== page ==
LVADs no longer just a bridge, but a long-term alternative to heart transplant


Left ventricular devices, or LVADs, have evolved from a temporary measure to a long-term solution to support cardiac function.

For the 600,000 patients in the U.S. living with advanced heart failure, getting a transplant is the ultimate goal to cure their disease. We performed 37 heart transplants in 2019. 

As of December 19, 2019, there are 369 Texans waiting for heart transplant. There simply aren’t enough hearts.

While the number of people who are eligible for heart transplants has risen, the donor pool has remained the same. And some patients are not eligible due to advanced age or poor general health.

For many years now, left ventricular devices, or LVADs, have offered these patients a bridge to transplant and a better quality of life leading up to it. But as LVAD technology has improved, the state-of-the-art mechanical devices have evolved from a stopgap measure to a long-term therapeutic solution. 

LVAD boosts the functionality of the left ventricle, the chamber of the heart that pumps blood to the body. It essentially functions as a partial artificial heart. UT Southwestern was among the first U.S. centers approved to use LVADs for long-term cardiac support. We are currently involved in studies to examine whether heart function can improve while a patient is on an LVAD.   

Studies have shown that LVADs in select patients with advanced heart failure can improve longevity and quality of life compared with medication alone. In some cases, patients can return to work and hobbies they couldn't enjoy before due to advanced heart failure symptoms. And in that regard, an LVAD can be a game-changer for thousands of people who are ineligible (or unlikely) to get a heart transplant.

How LVADs can work long term

Experts at UT Southwestern continually work to make LVAD surgery safer and more effective for patients. One way we are doing this is placing LVADs using minimally invasive surgical techniques when possible rather than by open procedures.

For some patients, we can now make a few small incisions and insert the LVAD without fully opening the chest. This technique can result in better mobility and greater independence, both of which can lead to a shorter hospital stay. While promising, this approach is not yet widely available for all patients or at all centers.

Patients typically develop fewer clotting complications with the newer pumps on the market. So, we are working on strategies to more effectively control them and reduce adverse outcomes.

Related reading: Too few hearts to go around: How science can solve the organ donor dilemma

Managing an LVAD device

LVADs are portable, meaning you can return home once it's placed. However, it contains internal and external components. A surgeon places the pump in the chest and a tube connects the pump to a battery pack and control system outside the body. Your doctor and support personnel will teach you how to clean and inspect your equipment and care for the exit site.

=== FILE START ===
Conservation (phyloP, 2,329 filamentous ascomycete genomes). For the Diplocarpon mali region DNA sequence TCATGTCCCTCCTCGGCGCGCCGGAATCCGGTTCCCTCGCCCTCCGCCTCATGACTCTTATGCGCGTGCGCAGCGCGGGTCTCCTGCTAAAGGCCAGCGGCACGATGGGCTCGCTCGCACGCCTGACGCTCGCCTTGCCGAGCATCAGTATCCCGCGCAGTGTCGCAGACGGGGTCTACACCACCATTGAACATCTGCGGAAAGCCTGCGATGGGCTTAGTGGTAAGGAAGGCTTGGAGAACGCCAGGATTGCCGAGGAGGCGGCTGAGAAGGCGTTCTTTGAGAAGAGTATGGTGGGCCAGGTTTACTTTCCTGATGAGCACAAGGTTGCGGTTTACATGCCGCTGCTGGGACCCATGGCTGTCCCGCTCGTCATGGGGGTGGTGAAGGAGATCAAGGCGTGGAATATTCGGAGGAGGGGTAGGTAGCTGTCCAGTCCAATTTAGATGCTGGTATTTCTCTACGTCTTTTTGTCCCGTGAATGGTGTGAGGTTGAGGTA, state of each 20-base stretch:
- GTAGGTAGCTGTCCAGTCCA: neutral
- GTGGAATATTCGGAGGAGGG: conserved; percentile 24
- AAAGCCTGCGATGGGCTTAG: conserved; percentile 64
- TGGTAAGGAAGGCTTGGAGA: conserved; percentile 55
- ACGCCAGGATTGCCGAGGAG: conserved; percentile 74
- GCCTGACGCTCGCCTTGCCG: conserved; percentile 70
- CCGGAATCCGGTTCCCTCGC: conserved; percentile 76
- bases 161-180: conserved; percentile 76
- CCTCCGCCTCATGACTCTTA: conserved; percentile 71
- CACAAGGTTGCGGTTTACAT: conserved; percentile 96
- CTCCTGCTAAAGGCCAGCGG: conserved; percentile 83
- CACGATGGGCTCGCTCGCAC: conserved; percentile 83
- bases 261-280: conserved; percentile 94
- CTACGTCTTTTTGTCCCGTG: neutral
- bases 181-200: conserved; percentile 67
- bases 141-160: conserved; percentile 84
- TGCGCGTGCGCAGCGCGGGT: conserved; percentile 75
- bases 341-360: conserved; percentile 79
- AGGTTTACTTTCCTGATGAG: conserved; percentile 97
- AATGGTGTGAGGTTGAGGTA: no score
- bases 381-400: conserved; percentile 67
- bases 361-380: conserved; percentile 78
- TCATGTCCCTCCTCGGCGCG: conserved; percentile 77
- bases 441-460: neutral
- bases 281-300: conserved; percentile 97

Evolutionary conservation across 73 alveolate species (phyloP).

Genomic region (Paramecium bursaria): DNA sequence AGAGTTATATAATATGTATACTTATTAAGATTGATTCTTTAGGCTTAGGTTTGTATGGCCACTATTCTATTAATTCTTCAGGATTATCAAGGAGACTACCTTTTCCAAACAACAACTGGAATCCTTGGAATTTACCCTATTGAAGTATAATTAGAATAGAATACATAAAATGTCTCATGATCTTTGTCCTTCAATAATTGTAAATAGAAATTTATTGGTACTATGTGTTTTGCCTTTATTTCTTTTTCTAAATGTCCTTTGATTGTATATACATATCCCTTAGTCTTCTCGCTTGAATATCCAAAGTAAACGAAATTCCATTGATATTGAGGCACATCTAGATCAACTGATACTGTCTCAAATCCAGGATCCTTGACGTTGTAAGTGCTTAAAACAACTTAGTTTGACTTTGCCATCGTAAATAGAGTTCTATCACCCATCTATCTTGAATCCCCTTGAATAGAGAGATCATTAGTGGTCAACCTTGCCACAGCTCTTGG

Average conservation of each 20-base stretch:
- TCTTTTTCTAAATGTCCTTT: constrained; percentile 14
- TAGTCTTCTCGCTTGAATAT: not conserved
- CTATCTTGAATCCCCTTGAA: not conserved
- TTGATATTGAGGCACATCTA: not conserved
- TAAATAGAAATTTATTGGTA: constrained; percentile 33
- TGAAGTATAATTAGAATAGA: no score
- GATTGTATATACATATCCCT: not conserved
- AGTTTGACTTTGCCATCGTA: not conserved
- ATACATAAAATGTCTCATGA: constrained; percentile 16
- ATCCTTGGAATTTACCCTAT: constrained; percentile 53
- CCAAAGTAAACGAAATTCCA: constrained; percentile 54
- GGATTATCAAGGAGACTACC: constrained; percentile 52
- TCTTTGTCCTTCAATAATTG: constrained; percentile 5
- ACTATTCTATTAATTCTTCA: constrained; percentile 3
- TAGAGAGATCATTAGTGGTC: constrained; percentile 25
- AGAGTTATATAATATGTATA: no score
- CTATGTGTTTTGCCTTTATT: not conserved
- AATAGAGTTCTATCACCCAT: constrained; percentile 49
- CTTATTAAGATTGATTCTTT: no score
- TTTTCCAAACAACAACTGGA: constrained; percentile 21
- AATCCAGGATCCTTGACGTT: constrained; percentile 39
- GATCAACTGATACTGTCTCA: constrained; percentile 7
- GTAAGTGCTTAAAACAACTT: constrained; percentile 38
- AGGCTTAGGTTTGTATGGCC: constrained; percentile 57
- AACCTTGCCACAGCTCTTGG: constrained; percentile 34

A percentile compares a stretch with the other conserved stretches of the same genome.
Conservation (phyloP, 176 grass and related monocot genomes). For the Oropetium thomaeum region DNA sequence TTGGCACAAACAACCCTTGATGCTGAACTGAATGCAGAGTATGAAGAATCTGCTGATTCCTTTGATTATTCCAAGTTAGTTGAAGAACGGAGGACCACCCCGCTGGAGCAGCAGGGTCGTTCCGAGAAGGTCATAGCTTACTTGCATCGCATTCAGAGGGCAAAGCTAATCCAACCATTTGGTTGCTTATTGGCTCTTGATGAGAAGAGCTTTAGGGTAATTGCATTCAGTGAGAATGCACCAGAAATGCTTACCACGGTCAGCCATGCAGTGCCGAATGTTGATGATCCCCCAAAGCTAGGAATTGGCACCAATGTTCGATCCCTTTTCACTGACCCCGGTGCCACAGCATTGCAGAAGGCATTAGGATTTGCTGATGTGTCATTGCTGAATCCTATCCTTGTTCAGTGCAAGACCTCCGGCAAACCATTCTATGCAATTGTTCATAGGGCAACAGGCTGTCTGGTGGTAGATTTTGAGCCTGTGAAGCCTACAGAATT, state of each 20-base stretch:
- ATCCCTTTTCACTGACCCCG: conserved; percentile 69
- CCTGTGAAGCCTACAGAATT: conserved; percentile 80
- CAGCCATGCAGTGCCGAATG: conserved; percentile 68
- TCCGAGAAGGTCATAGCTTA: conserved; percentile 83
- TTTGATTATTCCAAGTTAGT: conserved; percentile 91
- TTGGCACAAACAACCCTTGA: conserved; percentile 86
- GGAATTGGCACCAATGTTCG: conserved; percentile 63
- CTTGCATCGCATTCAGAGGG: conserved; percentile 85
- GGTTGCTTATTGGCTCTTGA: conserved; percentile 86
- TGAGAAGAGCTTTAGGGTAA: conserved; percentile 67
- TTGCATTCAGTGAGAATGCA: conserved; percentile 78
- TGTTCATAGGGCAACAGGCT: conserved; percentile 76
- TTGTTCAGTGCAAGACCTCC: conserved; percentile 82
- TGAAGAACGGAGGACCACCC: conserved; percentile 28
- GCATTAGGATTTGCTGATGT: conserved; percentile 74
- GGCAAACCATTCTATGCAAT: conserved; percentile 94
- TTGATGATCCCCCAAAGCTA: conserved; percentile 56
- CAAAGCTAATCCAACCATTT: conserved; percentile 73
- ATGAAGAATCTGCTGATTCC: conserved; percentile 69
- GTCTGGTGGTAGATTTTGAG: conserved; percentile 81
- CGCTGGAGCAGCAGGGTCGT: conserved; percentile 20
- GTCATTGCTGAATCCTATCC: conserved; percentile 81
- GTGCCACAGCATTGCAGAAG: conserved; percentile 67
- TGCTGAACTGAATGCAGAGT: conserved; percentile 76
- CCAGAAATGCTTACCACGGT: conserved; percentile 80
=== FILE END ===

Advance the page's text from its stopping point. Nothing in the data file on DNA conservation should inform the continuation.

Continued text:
Living with an LVAD requires doing some things a little differently. You will need to avoid getting the device wet. Patients might have to sleep in different positions or rethink their clothing selections to accommodate the device.

UT Southwestern offers a program in which patients who are considering getting an LVAD can meet with patients who already have them. This fellowship can help patients get a better understanding of what it's like to live with a LVAD day to day.

Returning to work and hobbies

We can’t guarantee exactly what your life will be like after you get an LVAD; every patient's experience is different. Depending on your occupation, you may be able to return to your job. For example, I've had patients in their 50s who resumed their administrative careers. But if you do more manual labor, you may not be able to return to your previous position.  

That said, exercise is important for patients to maintain heart functionality and to recover after surgery. Walking, playing golf, gardening, and even light jogging or lifting might be OK – your doctor will talk to you about which activities are safe. 

We recommend against participating in water exercises or contact sports such as basketball. While you may be able to shoot hoops solo, playing a full game might result in injury or damage to your device.  

Sustained cardiac support is the destination

LVAD technology has been available since the 1970s, but until recently it was largely seen as a bridge to a transplant – a partial artificial heart that could sustain a patient only until a donor heart became available. 

Advances in the device’s technology – it’s smaller, more durable, more reliable and easier to implant – have made LVAD a legitimate destination therapy, particularly for patients who are not eligible for a transplant.

UT Southwestern was among the first U.S. centers approved for LVAD destination therapy for long-term cardiac support, and our multidisciplinary team can answer any of your questions about this state-of-the-art technology and treatment.

If you’re interested in learning more about LVADs and whether this therapy could improve your quality of life, call 214-645-8300 or request an appointment online.